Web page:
Compared to much of the rest of Europe, the UK is not a 'hot spot' for ants. The size and diversity of ant species in any area is largely determined for the highest summer soil temperature, and this being so, it is not surprising that the greatest concentration of different species is centred in the warmer parts of the country - Dorset, Hampshire, Surrey, the Isle of Wight and Kent being the 5 richest counties, with 33, 31, 29, 27 and 26 different species present respectively.
A few species, best exemplified by Lasius niger, and Myrmica rubra, are truly cosmopolitan, colonising a great variety of different habitats (often including those directly resultant from human activities). These species are very common in most places, and have ranges that cover most of the nation.
The greater part of Britain's ant species are, however, considerably more specialised in their requirements. Most independent species are found on undisturbed heathland in the south - probably as a direct result of its superior summer soil temperatures - and 6 are entirely dependent on other species during their mature life (i.e. not simply to found colonies, a requirement of many further species). Many of the lesser seen species are at the northern extent of their range in Britain, and for this reason are confined to the south. The variously differing biotopes afforded by parkland / partially wooded heath and larger traditional style gardens are also inhabited by a number of other wise more heathland-pigeonholed species, such as Formica fusca/lemani, Lasius mixtus/umbratus and L. fuliginosus.
The remaining species are mostly sylvan. These include the well known wood ants, typified by the southerly inclined Formica rufa, and the more northerly F. lugubris and F. aquilonia. These large noticeable species abide in mounds constructed from leaf litter, which are fortunately still a common site in many older forests and broken woodland up and down the country. A few other smaller, less easily spotted species also make their livings in conjunction with more arborised loci. Stenamma species, Leptothorax acervorum and Temnothorax nylanderi can be found, locality permitting, under stones/logs and beneath loose bark respectively, in established woods. The former habitat is also shared by the rather locally distributed Ponera coarctata, which constitutes Britain's only unambiguously native representative of the subfamily Ponerinae.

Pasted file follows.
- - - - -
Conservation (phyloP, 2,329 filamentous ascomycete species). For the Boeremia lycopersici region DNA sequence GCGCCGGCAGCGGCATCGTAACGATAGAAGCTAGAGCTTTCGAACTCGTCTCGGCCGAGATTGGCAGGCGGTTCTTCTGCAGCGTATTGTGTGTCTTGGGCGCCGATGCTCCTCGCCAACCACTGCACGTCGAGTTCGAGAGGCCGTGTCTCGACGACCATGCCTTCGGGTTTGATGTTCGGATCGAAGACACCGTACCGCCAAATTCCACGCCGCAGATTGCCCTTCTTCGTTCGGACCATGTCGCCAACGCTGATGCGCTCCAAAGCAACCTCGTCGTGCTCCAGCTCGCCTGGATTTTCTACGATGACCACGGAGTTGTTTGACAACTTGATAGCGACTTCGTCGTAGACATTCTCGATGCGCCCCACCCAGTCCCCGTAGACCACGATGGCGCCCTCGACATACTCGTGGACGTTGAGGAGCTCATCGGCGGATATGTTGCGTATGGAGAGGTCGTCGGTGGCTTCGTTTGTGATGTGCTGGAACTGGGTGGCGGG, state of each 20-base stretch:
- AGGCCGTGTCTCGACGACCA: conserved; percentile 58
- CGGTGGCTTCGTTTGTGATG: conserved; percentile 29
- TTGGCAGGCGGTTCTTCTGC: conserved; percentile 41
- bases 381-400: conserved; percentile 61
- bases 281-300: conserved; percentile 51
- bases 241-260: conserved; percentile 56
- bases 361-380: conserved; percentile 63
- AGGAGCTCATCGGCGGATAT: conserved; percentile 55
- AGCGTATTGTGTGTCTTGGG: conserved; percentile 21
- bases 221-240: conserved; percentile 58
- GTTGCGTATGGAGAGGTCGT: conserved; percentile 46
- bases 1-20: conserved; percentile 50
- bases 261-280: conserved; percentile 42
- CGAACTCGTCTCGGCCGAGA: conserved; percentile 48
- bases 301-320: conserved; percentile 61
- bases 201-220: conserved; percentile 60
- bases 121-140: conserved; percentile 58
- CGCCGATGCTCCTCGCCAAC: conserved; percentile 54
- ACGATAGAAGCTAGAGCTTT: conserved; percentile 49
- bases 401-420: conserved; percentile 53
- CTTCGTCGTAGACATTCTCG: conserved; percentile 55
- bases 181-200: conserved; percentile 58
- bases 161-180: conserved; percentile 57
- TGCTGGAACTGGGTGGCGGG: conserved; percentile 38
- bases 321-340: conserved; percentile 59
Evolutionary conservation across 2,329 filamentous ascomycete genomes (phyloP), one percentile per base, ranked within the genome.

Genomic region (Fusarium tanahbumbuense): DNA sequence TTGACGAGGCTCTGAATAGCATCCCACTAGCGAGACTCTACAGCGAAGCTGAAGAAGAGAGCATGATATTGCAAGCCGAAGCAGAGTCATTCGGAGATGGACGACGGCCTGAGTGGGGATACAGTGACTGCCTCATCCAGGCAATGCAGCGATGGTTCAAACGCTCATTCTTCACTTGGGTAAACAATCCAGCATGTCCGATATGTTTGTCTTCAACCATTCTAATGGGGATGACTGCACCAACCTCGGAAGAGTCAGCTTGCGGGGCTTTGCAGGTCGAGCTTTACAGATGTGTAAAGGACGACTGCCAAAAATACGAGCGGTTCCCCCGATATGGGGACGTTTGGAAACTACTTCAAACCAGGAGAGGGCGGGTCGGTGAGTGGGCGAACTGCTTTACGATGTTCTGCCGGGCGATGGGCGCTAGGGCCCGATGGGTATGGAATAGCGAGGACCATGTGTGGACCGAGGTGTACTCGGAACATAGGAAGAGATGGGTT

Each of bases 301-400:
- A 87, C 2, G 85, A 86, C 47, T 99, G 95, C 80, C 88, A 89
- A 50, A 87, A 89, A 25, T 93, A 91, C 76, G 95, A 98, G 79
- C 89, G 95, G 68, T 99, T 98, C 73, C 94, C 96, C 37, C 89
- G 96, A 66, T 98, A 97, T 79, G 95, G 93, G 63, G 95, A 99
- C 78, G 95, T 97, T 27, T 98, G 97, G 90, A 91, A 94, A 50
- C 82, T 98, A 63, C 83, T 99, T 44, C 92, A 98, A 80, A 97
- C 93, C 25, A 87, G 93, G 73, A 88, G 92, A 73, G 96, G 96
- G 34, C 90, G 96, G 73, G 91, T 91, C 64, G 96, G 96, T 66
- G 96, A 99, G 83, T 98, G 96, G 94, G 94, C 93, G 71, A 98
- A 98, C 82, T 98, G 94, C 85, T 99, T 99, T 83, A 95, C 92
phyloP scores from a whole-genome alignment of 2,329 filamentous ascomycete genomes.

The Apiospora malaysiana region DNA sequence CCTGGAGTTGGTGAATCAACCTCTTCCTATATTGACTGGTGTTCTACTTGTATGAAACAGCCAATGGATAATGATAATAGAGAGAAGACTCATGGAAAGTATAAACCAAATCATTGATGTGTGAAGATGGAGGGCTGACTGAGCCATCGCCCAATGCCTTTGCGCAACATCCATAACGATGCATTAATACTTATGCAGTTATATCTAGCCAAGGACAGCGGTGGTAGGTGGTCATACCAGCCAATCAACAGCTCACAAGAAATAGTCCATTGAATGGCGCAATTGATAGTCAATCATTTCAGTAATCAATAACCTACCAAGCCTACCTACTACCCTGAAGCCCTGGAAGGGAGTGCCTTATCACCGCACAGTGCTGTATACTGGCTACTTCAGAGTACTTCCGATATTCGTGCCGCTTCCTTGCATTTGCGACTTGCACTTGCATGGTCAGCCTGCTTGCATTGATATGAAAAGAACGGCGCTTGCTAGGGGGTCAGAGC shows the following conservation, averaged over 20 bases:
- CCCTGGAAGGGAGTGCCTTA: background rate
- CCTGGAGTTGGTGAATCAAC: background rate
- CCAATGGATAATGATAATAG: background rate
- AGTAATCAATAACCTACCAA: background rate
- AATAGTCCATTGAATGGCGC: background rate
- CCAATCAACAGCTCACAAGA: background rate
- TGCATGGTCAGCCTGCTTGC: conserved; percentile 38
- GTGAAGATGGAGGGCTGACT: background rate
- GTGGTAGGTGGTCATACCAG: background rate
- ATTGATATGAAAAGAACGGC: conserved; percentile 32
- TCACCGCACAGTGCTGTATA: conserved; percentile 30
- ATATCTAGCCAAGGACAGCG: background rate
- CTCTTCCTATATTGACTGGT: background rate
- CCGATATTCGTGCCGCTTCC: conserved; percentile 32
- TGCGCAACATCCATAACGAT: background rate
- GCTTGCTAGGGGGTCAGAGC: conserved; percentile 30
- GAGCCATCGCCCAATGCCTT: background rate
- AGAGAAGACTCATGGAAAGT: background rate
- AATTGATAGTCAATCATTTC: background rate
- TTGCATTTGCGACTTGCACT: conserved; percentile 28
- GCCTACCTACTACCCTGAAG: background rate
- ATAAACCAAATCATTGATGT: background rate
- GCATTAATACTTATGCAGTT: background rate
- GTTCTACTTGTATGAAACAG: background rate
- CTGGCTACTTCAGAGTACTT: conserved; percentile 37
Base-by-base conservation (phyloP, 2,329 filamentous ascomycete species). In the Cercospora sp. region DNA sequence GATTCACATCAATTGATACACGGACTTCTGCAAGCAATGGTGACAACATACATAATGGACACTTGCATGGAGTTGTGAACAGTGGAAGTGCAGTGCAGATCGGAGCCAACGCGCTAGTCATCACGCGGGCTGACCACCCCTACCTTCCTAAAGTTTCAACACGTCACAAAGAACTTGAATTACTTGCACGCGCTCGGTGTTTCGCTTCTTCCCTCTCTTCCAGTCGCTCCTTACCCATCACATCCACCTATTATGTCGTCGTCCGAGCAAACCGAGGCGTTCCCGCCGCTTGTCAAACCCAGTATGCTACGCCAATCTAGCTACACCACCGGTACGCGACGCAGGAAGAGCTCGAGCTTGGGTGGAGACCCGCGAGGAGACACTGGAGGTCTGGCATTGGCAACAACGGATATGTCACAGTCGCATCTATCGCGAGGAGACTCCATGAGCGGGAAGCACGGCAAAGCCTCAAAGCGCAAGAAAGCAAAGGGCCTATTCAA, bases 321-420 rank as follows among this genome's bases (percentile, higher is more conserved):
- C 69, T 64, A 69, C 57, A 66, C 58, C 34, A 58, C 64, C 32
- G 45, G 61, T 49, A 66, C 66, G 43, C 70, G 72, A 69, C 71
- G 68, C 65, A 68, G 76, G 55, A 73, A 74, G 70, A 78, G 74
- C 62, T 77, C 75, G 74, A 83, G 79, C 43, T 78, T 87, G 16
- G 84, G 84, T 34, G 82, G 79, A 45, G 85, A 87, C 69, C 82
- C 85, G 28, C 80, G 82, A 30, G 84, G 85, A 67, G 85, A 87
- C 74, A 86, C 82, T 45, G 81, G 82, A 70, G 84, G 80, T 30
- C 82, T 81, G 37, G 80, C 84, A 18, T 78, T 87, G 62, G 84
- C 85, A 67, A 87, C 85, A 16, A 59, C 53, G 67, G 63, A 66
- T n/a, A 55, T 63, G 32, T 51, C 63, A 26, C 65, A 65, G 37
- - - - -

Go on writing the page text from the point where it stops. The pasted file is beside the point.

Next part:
The Channel Islands also play host to 4 more generally continental species not found on the mainland, in addition to a reasonable number that are.
Also see List of the common names of British ant species for common names applied to species native to Britain.
See also List non-endemic ant species introduced to Great Britain and Ireland for introduced species recorded in Great Britain and Ireland.
See List of localities in Britain where rare ant species had previously been recorded but are no longer considered to be present for a conspectus on the decline of some British ant species.
See List of ant genera (alphabetical) for a listing of worldwide ant genera.
Present conservation status of red wood ants in north-western Belgium: Worse than previously, but not a lost cause
Mar 15, 2010; Abstract. The number of colonies of red wood ants (Formica rufa group) in the north western part of Belgium has declined by more...
Genetic polymorphism in "mixed" colonies of wood ants (Hymenoptera: Formicidae) in southern Finland and its possible origin
Mar 15, 2010; Abstract. Wood ant colonies that appear to consist of individuals representing different species are described in several...